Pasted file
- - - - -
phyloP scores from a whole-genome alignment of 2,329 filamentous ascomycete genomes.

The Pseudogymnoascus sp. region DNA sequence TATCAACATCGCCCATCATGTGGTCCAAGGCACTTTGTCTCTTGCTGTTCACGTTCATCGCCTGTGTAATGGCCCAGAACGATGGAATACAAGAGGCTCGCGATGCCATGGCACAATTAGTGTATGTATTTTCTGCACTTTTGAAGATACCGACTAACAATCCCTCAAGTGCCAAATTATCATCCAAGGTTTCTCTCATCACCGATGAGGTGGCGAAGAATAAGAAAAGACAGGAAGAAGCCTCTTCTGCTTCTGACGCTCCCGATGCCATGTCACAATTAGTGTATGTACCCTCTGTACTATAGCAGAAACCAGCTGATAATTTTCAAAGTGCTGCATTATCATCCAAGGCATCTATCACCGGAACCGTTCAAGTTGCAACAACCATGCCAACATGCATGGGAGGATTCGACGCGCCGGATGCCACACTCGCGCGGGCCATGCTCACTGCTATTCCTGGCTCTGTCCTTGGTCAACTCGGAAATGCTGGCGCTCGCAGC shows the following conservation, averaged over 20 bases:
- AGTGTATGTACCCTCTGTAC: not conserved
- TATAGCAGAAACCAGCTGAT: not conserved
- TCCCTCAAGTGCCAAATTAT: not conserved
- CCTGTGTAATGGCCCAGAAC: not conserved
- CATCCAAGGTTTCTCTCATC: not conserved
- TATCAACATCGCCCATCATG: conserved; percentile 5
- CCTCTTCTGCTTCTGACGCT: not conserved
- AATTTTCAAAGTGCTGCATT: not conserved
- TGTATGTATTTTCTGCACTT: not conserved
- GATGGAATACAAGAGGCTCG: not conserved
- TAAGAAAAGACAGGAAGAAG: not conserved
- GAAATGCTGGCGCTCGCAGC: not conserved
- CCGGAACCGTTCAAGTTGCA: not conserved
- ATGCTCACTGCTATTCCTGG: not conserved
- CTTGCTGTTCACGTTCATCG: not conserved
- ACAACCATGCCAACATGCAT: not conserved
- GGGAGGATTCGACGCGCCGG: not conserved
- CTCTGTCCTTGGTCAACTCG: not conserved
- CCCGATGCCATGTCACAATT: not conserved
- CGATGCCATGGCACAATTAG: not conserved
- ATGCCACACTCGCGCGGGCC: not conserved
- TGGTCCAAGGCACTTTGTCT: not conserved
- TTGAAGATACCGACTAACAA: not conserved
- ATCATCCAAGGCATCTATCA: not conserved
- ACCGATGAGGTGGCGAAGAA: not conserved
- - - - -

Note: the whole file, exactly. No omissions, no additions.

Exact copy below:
phyloP scores from a whole-genome alignment of 2,329 filamentous ascomycete genomes.

The Pseudogymnoascus sp. region DNA sequence TATCAACATCGCCCATCATGTGGTCCAAGGCACTTTGTCTCTTGCTGTTCACGTTCATCGCCTGTGTAATGGCCCAGAACGATGGAATACAAGAGGCTCGCGATGCCATGGCACAATTAGTGTATGTATTTTCTGCACTTTTGAAGATACCGACTAACAATCCCTCAAGTGCCAAATTATCATCCAAGGTTTCTCTCATCACCGATGAGGTGGCGAAGAATAAGAAAAGACAGGAAGAAGCCTCTTCTGCTTCTGACGCTCCCGATGCCATGTCACAATTAGTGTATGTACCCTCTGTACTATAGCAGAAACCAGCTGATAATTTTCAAAGTGCTGCATTATCATCCAAGGCATCTATCACCGGAACCGTTCAAGTTGCAACAACCATGCCAACATGCATGGGAGGATTCGACGCGCCGGATGCCACACTCGCGCGGGCCATGCTCACTGCTATTCCTGGCTCTGTCCTTGGTCAACTCGGAAATGCTGGCGCTCGCAGC shows the following conservation, averaged over 20 bases:
- AGTGTATGTACCCTCTGTAC: not conserved
- TATAGCAGAAACCAGCTGAT: not conserved
- TCCCTCAAGTGCCAAATTAT: not conserved
- CCTGTGTAATGGCCCAGAAC: not conserved
- CATCCAAGGTTTCTCTCATC: not conserved
- TATCAACATCGCCCATCATG: conserved; percentile 5
- CCTCTTCTGCTTCTGACGCT: not conserved
- AATTTTCAAAGTGCTGCATT: not conserved
- TGTATGTATTTTCTGCACTT: not conserved
- GATGGAATACAAGAGGCTCG: not conserved
- TAAGAAAAGACAGGAAGAAG: not conserved
- GAAATGCTGGCGCTCGCAGC: not conserved
- CCGGAACCGTTCAAGTTGCA: not conserved
- ATGCTCACTGCTATTCCTGG: not conserved
- CTTGCTGTTCACGTTCATCG: not conserved
- ACAACCATGCCAACATGCAT: not conserved
- GGGAGGATTCGACGCGCCGG: not conserved
- CTCTGTCCTTGGTCAACTCG: not conserved
- CCCGATGCCATGTCACAATT: not conserved
- CGATGCCATGGCACAATTAG: not conserved
- ATGCCACACTCGCGCGGGCC: not conserved
- TGGTCCAAGGCACTTTGTCT: not conserved
- TTGAAGATACCGACTAACAA: not conserved
- ATCATCCAAGGCATCTATCA: not conserved
- ACCGATGAGGTGGCGAAGAA: not conserved